Move over vampires, werewolves, and zombies — here come the Jinn! Author Stephen Guth unleashes his latest book, The Jinn, on unwary American audiences. “America’s horror favorites better watch their backs,” Guth warns. “There’s something ancient at the top of the horror food chain — the Jinn. They’re horrific beyond imagine, they’re powerful, and they’re pissed that they’ve been ignored for so long.”
The Jinn, a horror thriller, is the story of three American girls fresh out of college who join the Peace Corps and travel together to Morocco. While living with their host family in the ancient border city of Oujda — known as the City of Fear for its bloody past — the girls become ensnared in the supernatural world of the Jinn. These most feared demons of Islam, the Jinn, existed before man and live on earth in a world parallel and normally unseen to mankind. As the girls encounter the terror of the Jinn and each face their fiery destinies, one girl is aided by an unexpected ally to fight the Jinn and their master, Sakhr. Her search to defeat the Jinn leads to the crypts of saints in the oasis of Sidi Yahia and the haunted catacombs of the Beni-Snassen mountains.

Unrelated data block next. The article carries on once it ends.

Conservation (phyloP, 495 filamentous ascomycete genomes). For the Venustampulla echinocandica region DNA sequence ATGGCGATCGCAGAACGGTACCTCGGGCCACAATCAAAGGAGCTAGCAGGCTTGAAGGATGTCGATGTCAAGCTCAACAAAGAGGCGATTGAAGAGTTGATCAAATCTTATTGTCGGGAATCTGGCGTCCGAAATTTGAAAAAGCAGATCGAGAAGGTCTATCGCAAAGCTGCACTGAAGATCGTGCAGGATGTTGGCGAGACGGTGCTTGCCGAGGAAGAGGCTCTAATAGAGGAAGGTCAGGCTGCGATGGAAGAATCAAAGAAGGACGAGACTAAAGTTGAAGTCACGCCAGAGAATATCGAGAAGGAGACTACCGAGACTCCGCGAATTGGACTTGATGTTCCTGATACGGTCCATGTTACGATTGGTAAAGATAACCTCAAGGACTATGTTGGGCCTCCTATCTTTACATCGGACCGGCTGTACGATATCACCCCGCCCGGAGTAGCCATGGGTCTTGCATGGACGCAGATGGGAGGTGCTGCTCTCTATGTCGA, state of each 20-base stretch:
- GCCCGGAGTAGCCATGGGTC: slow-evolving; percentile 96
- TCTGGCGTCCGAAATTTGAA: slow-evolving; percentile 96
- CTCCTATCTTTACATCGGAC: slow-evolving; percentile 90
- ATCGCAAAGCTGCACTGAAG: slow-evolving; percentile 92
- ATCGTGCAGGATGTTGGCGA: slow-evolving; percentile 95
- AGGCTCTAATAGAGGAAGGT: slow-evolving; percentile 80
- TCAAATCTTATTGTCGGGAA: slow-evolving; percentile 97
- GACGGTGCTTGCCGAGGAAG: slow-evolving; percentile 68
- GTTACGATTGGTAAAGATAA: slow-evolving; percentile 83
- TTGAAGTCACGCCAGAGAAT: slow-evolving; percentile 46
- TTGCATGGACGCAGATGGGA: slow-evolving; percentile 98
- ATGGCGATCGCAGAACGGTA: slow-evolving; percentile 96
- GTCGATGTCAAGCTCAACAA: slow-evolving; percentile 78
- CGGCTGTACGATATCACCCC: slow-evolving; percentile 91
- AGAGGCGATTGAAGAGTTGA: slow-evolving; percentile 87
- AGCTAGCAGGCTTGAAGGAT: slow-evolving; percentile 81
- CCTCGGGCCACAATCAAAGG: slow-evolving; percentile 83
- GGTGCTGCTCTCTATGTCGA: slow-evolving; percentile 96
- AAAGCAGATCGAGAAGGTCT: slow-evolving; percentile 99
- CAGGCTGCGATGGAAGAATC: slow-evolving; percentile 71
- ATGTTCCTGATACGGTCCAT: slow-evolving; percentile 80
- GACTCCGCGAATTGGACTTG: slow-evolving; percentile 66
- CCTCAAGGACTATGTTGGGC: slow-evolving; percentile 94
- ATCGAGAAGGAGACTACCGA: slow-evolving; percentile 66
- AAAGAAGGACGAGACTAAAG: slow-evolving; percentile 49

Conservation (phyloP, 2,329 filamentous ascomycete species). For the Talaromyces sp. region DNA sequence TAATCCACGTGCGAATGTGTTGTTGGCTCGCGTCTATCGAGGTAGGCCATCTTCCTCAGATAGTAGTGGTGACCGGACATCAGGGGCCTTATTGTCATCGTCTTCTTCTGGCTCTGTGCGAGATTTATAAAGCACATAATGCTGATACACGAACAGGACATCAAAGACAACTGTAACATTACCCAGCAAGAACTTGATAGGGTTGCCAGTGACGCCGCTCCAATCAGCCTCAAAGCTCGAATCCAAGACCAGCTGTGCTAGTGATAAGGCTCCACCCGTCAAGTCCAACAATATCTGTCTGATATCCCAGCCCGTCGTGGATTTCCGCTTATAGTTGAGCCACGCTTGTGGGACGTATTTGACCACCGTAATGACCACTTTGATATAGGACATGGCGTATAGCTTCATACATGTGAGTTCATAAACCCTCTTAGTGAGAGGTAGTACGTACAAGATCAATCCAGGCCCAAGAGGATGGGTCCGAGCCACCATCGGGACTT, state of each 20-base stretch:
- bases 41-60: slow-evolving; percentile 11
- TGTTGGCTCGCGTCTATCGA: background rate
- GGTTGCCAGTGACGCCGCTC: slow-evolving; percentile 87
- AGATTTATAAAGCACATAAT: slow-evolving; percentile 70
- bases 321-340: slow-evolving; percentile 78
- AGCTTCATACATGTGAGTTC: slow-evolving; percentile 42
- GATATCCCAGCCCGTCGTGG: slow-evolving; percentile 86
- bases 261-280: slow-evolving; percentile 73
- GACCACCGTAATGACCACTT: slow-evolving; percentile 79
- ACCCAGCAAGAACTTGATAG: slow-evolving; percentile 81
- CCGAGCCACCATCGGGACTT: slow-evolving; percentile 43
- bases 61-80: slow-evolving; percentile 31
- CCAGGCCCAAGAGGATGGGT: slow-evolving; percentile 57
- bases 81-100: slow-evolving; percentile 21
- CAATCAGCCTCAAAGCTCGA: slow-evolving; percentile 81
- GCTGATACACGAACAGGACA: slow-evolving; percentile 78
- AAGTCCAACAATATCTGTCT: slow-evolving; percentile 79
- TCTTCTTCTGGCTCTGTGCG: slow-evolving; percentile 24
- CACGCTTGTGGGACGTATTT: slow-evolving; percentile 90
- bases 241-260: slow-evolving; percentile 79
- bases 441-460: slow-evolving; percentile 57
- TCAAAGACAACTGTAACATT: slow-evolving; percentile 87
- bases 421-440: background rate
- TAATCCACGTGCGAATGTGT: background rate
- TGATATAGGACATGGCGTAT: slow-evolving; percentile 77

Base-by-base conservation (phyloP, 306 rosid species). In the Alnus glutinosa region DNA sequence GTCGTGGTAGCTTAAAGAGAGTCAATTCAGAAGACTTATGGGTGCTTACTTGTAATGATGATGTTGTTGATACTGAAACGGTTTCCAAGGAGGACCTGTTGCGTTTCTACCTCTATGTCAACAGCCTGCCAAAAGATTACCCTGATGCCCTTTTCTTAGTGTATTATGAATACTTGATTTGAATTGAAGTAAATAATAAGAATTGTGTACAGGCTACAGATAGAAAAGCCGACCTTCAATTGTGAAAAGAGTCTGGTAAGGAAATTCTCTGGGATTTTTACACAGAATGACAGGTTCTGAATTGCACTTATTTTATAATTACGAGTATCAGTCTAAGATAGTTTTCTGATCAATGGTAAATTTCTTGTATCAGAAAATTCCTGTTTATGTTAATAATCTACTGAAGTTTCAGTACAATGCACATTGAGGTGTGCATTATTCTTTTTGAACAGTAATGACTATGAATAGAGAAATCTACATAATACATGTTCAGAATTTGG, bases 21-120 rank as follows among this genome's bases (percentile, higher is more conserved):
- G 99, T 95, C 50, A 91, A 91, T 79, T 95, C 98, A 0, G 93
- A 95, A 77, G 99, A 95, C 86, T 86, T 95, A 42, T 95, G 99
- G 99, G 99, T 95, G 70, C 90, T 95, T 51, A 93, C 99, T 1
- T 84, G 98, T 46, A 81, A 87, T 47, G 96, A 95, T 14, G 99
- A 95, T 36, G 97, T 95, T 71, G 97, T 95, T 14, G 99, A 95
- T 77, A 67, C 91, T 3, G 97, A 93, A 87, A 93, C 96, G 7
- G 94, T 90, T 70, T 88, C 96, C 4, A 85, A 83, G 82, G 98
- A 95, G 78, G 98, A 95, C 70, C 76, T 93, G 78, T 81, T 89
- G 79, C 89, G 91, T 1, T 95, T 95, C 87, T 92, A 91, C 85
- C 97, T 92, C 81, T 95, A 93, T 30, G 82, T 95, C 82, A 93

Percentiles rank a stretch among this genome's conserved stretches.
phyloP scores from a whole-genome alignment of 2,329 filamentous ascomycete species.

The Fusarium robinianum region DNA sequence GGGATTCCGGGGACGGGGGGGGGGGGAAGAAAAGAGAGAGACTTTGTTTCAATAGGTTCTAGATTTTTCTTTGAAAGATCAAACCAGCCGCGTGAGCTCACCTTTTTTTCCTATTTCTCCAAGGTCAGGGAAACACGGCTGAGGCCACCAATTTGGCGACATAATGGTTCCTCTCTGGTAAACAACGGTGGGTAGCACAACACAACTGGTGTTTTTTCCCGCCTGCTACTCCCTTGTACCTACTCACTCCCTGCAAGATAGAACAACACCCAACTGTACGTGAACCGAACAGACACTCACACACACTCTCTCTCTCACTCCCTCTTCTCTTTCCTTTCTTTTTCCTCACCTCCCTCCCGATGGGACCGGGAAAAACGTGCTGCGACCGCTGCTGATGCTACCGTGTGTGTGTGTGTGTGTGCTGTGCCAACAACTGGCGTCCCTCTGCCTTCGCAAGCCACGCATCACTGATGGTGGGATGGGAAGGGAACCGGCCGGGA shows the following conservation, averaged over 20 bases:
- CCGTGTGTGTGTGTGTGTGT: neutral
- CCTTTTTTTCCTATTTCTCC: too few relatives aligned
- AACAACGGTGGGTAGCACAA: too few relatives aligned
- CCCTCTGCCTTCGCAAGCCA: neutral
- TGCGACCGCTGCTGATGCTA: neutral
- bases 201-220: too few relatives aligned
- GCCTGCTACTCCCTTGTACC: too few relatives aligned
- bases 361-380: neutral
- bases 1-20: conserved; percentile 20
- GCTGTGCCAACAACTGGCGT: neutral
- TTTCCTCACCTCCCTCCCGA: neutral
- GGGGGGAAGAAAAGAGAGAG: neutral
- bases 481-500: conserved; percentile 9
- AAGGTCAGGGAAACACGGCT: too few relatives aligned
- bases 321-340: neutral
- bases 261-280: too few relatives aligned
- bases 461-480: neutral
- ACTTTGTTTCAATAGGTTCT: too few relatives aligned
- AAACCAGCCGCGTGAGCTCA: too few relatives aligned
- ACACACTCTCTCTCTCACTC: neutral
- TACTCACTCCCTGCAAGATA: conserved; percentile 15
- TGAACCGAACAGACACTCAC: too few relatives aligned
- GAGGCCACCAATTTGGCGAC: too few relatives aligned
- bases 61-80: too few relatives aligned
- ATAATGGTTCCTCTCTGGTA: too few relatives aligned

Much of the story exists in reality or in legend. “In many ways,” Guth says, “The Jinn is a story that was just waiting to be discovered and told. I was merely a scrivener, creating the characters and linking them to an amazing set of religious beliefs, historical facts, and exotic locales.”
Guth explains his motivation for writing The Jinn, “I’m a huge horror fan, but, frankly, I was getting tired of the same old rehashed stories. American audiences deserve something better. Why not introduce them to the horrors of the Jinn, which roughly half of the world’s population already believes in?”